By a 57-45 vote, the chambers defeated a proposal by Sen. James Inhofe, R-Okla., that would have restricted the improvement funds offered as an amendment to a spending bill for military construction and veterans programs, the Los Angeles Times reported.
"If you want terrorists to live here, then vote against this amendment," Inhofe told his colleagues.
Sen. Dick Durbin, D-Ill., who hyped jobs and other economic benefits that would be created by housing fewer than 100 detainees at a nearly empty prison about 150 miles west of Chicago. He also read into the Senate record a letter from Defense Secretary Robert Gates, Homeland Security Secretary Janet Napolitano and Attorney General Eric Holder Jr., saying Guantanamo Bay's closure was "in the national security interests of the United States."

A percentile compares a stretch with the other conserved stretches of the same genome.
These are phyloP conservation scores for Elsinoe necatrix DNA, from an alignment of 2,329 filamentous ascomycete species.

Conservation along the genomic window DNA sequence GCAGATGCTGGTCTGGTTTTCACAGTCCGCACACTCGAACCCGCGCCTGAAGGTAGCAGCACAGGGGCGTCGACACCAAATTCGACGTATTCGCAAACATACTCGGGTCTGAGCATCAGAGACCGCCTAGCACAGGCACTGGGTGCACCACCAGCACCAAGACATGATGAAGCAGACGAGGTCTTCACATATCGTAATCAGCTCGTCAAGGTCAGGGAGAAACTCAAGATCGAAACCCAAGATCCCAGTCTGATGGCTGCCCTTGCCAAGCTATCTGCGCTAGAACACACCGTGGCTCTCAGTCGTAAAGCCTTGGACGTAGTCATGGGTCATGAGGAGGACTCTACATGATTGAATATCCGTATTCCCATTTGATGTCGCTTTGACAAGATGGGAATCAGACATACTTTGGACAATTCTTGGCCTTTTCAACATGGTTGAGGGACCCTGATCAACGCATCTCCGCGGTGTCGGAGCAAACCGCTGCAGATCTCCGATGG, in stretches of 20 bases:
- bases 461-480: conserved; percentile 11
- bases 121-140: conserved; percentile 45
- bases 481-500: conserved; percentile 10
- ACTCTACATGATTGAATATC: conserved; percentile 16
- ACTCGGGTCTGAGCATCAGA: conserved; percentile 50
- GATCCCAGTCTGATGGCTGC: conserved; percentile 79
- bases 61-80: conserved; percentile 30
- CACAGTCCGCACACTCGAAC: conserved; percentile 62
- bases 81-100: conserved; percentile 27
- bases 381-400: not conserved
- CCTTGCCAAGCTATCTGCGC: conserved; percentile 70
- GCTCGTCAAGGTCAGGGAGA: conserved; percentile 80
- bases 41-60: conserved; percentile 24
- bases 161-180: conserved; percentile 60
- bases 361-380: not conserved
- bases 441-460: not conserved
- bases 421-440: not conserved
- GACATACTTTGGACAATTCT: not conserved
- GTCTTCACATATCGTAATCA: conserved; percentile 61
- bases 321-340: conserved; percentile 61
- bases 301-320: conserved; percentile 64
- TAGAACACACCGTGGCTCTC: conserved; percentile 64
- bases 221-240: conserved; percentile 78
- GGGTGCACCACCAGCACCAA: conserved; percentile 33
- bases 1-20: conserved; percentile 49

"Al-Qaida has repeatedly used the existence of the facility as a recruitment tool," the Cabinet members said of Guantanamo military prison in their letter.
Durbin said Inhofe's amendment wouldn't prevent Guantanamo Bay detainees from being transferred to U.S. facilities, but would block spending federal funds to strengthen security in places such as New York City, where five terrorists considered the planners of the Sept. 11, 2001, attacks, are expected to go on trial in a civilian court.
"How much sense does that make?" Durbin asked. "If there is the need to upgrade security so they can be tried in a safe environment with no danger to the people of New York City, we want to spend that money."
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